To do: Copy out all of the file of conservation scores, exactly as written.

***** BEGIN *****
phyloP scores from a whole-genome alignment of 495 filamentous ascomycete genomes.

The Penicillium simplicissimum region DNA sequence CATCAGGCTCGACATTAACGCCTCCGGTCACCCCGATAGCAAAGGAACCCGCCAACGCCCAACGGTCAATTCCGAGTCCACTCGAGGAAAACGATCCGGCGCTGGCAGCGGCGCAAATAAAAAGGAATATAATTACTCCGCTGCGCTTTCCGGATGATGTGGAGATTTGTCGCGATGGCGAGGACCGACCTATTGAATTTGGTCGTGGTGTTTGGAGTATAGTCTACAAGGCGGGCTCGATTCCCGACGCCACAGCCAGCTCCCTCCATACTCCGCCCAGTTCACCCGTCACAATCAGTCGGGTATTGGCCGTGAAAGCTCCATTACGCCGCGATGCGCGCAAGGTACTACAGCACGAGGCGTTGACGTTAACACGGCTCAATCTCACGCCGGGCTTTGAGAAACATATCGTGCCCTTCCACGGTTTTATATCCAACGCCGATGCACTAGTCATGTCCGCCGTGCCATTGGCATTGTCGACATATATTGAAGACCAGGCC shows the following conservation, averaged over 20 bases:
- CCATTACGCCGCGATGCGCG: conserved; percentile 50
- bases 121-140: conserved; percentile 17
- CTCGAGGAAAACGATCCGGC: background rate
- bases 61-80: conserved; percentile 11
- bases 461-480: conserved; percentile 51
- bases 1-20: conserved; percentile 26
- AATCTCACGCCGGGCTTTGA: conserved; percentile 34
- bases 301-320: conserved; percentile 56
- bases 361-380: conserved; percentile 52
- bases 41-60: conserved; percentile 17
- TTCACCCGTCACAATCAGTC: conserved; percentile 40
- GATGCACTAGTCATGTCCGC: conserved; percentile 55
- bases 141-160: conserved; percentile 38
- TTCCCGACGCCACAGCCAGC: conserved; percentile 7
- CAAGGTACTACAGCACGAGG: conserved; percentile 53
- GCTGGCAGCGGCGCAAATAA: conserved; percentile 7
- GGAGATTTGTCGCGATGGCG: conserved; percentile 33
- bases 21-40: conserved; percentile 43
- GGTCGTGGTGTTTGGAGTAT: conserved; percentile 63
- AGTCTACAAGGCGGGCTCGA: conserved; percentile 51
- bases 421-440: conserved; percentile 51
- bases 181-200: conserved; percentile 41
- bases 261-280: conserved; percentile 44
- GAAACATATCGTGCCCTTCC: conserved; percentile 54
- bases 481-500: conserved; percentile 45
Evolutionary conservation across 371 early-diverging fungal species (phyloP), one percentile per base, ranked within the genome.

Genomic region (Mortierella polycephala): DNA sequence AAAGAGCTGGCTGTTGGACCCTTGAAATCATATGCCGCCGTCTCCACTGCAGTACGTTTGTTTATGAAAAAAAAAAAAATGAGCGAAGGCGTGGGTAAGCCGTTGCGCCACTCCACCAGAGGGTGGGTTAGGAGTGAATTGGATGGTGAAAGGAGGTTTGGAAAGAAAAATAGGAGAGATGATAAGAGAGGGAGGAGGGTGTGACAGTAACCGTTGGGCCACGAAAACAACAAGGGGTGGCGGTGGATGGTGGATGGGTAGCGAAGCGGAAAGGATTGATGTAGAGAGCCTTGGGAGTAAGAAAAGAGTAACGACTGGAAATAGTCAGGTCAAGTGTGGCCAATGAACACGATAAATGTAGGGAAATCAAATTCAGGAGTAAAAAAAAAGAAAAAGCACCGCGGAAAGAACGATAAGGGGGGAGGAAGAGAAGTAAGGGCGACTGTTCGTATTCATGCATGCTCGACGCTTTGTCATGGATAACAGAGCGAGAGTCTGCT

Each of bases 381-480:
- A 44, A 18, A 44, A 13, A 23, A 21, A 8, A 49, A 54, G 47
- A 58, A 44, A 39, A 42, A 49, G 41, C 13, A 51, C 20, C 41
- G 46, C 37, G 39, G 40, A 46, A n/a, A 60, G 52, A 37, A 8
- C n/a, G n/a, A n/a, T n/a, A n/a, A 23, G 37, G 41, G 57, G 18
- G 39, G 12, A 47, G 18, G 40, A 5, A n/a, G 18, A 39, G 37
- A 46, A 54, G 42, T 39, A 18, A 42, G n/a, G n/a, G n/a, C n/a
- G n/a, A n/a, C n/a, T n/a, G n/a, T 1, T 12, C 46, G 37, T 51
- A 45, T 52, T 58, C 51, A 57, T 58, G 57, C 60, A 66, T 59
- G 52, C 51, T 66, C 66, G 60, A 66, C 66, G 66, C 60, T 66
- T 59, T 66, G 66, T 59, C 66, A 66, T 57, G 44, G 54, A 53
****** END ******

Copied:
phyloP scores from a whole-genome alignment of 495 filamentous ascomycete genomes.

The Penicillium simplicissimum region DNA sequence CATCAGGCTCGACATTAACGCCTCCGGTCACCCCGATAGCAAAGGAACCCGCCAACGCCCAACGGTCAATTCCGAGTCCACTCGAGGAAAACGATCCGGCGCTGGCAGCGGCGCAAATAAAAAGGAATATAATTACTCCGCTGCGCTTTCCGGATGATGTGGAGATTTGTCGCGATGGCGAGGACCGACCTATTGAATTTGGTCGTGGTGTTTGGAGTATAGTCTACAAGGCGGGCTCGATTCCCGACGCCACAGCCAGCTCCCTCCATACTCCGCCCAGTTCACCCGTCACAATCAGTCGGGTATTGGCCGTGAAAGCTCCATTACGCCGCGATGCGCGCAAGGTACTACAGCACGAGGCGTTGACGTTAACACGGCTCAATCTCACGCCGGGCTTTGAGAAACATATCGTGCCCTTCCACGGTTTTATATCCAACGCCGATGCACTAGTCATGTCCGCCGTGCCATTGGCATTGTCGACATATATTGAAGACCAGGCC shows the following conservation, averaged over 20 bases:
- CCATTACGCCGCGATGCGCG: conserved; percentile 50
- bases 121-140: conserved; percentile 17
- CTCGAGGAAAACGATCCGGC: background rate
- bases 61-80: conserved; percentile 11
- bases 461-480: conserved; percentile 51
- bases 1-20: conserved; percentile 26
- AATCTCACGCCGGGCTTTGA: conserved; percentile 34
- bases 301-320: conserved; percentile 56
- bases 361-380: conserved; percentile 52
- bases 41-60: conserved; percentile 17
- TTCACCCGTCACAATCAGTC: conserved; percentile 40
- GATGCACTAGTCATGTCCGC: conserved; percentile 55
- bases 141-160: conserved; percentile 38
- TTCCCGACGCCACAGCCAGC: conserved; percentile 7
- CAAGGTACTACAGCACGAGG: conserved; percentile 53
- GCTGGCAGCGGCGCAAATAA: conserved; percentile 7
- GGAGATTTGTCGCGATGGCG: conserved; percentile 33
- bases 21-40: conserved; percentile 43
- GGTCGTGGTGTTTGGAGTAT: conserved; percentile 63
- AGTCTACAAGGCGGGCTCGA: conserved; percentile 51
- bases 421-440: conserved; percentile 51
- bases 181-200: conserved; percentile 41
- bases 261-280: conserved; percentile 44
- GAAACATATCGTGCCCTTCC: conserved; percentile 54
- bases 481-500: conserved; percentile 45
Evolutionary conservation across 371 early-diverging fungal species (phyloP), one percentile per base, ranked within the genome.

Genomic region (Mortierella polycephala): DNA sequence AAAGAGCTGGCTGTTGGACCCTTGAAATCATATGCCGCCGTCTCCACTGCAGTACGTTTGTTTATGAAAAAAAAAAAAATGAGCGAAGGCGTGGGTAAGCCGTTGCGCCACTCCACCAGAGGGTGGGTTAGGAGTGAATTGGATGGTGAAAGGAGGTTTGGAAAGAAAAATAGGAGAGATGATAAGAGAGGGAGGAGGGTGTGACAGTAACCGTTGGGCCACGAAAACAACAAGGGGTGGCGGTGGATGGTGGATGGGTAGCGAAGCGGAAAGGATTGATGTAGAGAGCCTTGGGAGTAAGAAAAGAGTAACGACTGGAAATAGTCAGGTCAAGTGTGGCCAATGAACACGATAAATGTAGGGAAATCAAATTCAGGAGTAAAAAAAAAGAAAAAGCACCGCGGAAAGAACGATAAGGGGGGAGGAAGAGAAGTAAGGGCGACTGTTCGTATTCATGCATGCTCGACGCTTTGTCATGGATAACAGAGCGAGAGTCTGCT

Each of bases 381-480:
- A 44, A 18, A 44, A 13, A 23, A 21, A 8, A 49, A 54, G 47
- A 58, A 44, A 39, A 42, A 49, G 41, C 13, A 51, C 20, C 41
- G 46, C 37, G 39, G 40, A 46, A n/a, A 60, G 52, A 37, A 8
- C n/a, G n/a, A n/a, T n/a, A n/a, A 23, G 37, G 41, G 57, G 18
- G 39, G 12, A 47, G 18, G 40, A 5, A n/a, G 18, A 39, G 37
- A 46, A 54, G 42, T 39, A 18, A 42, G n/a, G n/a, G n/a, C n/a
- G n/a, A n/a, C n/a, T n/a, G n/a, T 1, T 12, C 46, G 37, T 51
- A 45, T 52, T 58, C 51, A 57, T 58, G 57, C 60, A 66, T 59
- G 52, C 51, T 66, C 66, G 60, A 66, C 66, G 66, C 60, T 66
- T 59, T 66, G 66, T 59, C 66, A 66, T 57, G 44, G 54, A 53